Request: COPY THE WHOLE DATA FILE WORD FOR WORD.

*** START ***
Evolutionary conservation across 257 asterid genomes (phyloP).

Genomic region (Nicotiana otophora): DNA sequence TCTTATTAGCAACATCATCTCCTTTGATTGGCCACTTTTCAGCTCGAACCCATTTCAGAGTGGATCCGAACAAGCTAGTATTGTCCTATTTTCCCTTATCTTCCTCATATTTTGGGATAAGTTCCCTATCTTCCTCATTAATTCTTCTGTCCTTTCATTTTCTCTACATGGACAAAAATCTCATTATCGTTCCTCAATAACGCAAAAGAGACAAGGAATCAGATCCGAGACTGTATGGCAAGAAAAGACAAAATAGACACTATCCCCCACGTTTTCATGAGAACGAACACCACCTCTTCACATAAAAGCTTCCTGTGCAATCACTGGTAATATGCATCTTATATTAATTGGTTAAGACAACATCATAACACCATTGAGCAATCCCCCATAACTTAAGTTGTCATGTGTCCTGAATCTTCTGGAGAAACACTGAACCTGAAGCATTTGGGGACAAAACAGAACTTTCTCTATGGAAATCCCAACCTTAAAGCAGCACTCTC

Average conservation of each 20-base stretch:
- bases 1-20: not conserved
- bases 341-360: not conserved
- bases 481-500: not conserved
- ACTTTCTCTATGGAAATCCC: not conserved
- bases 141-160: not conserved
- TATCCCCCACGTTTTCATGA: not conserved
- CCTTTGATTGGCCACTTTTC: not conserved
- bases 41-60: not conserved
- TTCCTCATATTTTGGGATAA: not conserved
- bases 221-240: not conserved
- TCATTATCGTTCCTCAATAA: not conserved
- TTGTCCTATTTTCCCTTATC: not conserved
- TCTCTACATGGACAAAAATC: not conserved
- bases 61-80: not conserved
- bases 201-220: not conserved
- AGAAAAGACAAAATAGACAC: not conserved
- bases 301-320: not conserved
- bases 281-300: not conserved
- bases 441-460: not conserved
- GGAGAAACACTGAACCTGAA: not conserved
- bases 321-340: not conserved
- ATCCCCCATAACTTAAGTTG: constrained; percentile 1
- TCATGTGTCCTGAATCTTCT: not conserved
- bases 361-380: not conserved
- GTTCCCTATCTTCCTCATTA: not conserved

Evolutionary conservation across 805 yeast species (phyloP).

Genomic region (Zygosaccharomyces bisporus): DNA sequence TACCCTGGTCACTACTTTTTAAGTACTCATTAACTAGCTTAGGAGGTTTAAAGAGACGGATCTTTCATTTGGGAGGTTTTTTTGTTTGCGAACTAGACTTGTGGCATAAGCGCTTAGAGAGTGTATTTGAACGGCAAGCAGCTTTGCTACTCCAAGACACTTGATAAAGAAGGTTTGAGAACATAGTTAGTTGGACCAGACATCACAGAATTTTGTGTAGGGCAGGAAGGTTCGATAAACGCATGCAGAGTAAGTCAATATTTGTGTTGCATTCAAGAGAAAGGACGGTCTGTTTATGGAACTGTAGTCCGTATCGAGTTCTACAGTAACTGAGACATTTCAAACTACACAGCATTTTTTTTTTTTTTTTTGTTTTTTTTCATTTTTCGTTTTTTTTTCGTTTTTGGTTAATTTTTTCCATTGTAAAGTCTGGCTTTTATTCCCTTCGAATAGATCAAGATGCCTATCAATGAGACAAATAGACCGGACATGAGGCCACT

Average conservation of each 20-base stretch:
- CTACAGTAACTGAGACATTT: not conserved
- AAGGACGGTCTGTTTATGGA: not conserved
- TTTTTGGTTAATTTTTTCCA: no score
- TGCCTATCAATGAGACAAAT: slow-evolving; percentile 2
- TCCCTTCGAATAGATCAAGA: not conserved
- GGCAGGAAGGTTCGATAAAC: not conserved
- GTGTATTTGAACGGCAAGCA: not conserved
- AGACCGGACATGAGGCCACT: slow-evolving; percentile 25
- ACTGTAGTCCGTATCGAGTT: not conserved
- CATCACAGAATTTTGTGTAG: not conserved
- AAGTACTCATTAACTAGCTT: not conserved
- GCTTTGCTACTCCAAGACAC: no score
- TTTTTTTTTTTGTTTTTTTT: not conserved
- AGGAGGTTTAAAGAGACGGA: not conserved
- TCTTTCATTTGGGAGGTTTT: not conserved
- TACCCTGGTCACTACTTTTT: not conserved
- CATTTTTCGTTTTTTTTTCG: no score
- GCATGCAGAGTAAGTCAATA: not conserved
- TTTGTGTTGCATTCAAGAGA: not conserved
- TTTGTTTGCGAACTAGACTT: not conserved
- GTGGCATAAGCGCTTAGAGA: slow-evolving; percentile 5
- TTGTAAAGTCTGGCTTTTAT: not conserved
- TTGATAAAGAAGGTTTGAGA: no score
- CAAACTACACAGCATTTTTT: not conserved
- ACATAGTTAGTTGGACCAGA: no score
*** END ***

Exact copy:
Evolutionary conservation across 257 asterid genomes (phyloP).

Genomic region (Nicotiana otophora): DNA sequence TCTTATTAGCAACATCATCTCCTTTGATTGGCCACTTTTCAGCTCGAACCCATTTCAGAGTGGATCCGAACAAGCTAGTATTGTCCTATTTTCCCTTATCTTCCTCATATTTTGGGATAAGTTCCCTATCTTCCTCATTAATTCTTCTGTCCTTTCATTTTCTCTACATGGACAAAAATCTCATTATCGTTCCTCAATAACGCAAAAGAGACAAGGAATCAGATCCGAGACTGTATGGCAAGAAAAGACAAAATAGACACTATCCCCCACGTTTTCATGAGAACGAACACCACCTCTTCACATAAAAGCTTCCTGTGCAATCACTGGTAATATGCATCTTATATTAATTGGTTAAGACAACATCATAACACCATTGAGCAATCCCCCATAACTTAAGTTGTCATGTGTCCTGAATCTTCTGGAGAAACACTGAACCTGAAGCATTTGGGGACAAAACAGAACTTTCTCTATGGAAATCCCAACCTTAAAGCAGCACTCTC

Average conservation of each 20-base stretch:
- bases 1-20: not conserved
- bases 341-360: not conserved
- bases 481-500: not conserved
- ACTTTCTCTATGGAAATCCC: not conserved
- bases 141-160: not conserved
- TATCCCCCACGTTTTCATGA: not conserved
- CCTTTGATTGGCCACTTTTC: not conserved
- bases 41-60: not conserved
- TTCCTCATATTTTGGGATAA: not conserved
- bases 221-240: not conserved
- TCATTATCGTTCCTCAATAA: not conserved
- TTGTCCTATTTTCCCTTATC: not conserved
- TCTCTACATGGACAAAAATC: not conserved
- bases 61-80: not conserved
- bases 201-220: not conserved
- AGAAAAGACAAAATAGACAC: not conserved
- bases 301-320: not conserved
- bases 281-300: not conserved
- bases 441-460: not conserved
- GGAGAAACACTGAACCTGAA: not conserved
- bases 321-340: not conserved
- ATCCCCCATAACTTAAGTTG: constrained; percentile 1
- TCATGTGTCCTGAATCTTCT: not conserved
- bases 361-380: not conserved
- GTTCCCTATCTTCCTCATTA: not conserved

Evolutionary conservation across 805 yeast species (phyloP).

Genomic region (Zygosaccharomyces bisporus): DNA sequence TACCCTGGTCACTACTTTTTAAGTACTCATTAACTAGCTTAGGAGGTTTAAAGAGACGGATCTTTCATTTGGGAGGTTTTTTTGTTTGCGAACTAGACTTGTGGCATAAGCGCTTAGAGAGTGTATTTGAACGGCAAGCAGCTTTGCTACTCCAAGACACTTGATAAAGAAGGTTTGAGAACATAGTTAGTTGGACCAGACATCACAGAATTTTGTGTAGGGCAGGAAGGTTCGATAAACGCATGCAGAGTAAGTCAATATTTGTGTTGCATTCAAGAGAAAGGACGGTCTGTTTATGGAACTGTAGTCCGTATCGAGTTCTACAGTAACTGAGACATTTCAAACTACACAGCATTTTTTTTTTTTTTTTTGTTTTTTTTCATTTTTCGTTTTTTTTTCGTTTTTGGTTAATTTTTTCCATTGTAAAGTCTGGCTTTTATTCCCTTCGAATAGATCAAGATGCCTATCAATGAGACAAATAGACCGGACATGAGGCCACT

Average conservation of each 20-base stretch:
- CTACAGTAACTGAGACATTT: not conserved
- AAGGACGGTCTGTTTATGGA: not conserved
- TTTTTGGTTAATTTTTTCCA: no score
- TGCCTATCAATGAGACAAAT: slow-evolving; percentile 2
- TCCCTTCGAATAGATCAAGA: not conserved
- GGCAGGAAGGTTCGATAAAC: not conserved
- GTGTATTTGAACGGCAAGCA: not conserved
- AGACCGGACATGAGGCCACT: slow-evolving; percentile 25
- ACTGTAGTCCGTATCGAGTT: not conserved
- CATCACAGAATTTTGTGTAG: not conserved
- AAGTACTCATTAACTAGCTT: not conserved
- GCTTTGCTACTCCAAGACAC: no score
- TTTTTTTTTTTGTTTTTTTT: not conserved
- AGGAGGTTTAAAGAGACGGA: not conserved
- TCTTTCATTTGGGAGGTTTT: not conserved
- TACCCTGGTCACTACTTTTT: not conserved
- CATTTTTCGTTTTTTTTTCG: no score
- GCATGCAGAGTAAGTCAATA: not conserved
- TTTGTGTTGCATTCAAGAGA: not conserved
- TTTGTTTGCGAACTAGACTT: not conserved
- GTGGCATAAGCGCTTAGAGA: slow-evolving; percentile 5
- TTGTAAAGTCTGGCTTTTAT: not conserved
- TTGATAAAGAAGGTTTGAGA: no score
- CAAACTACACAGCATTTTTT: not conserved
- ACATAGTTAGTTGGACCAGA: no score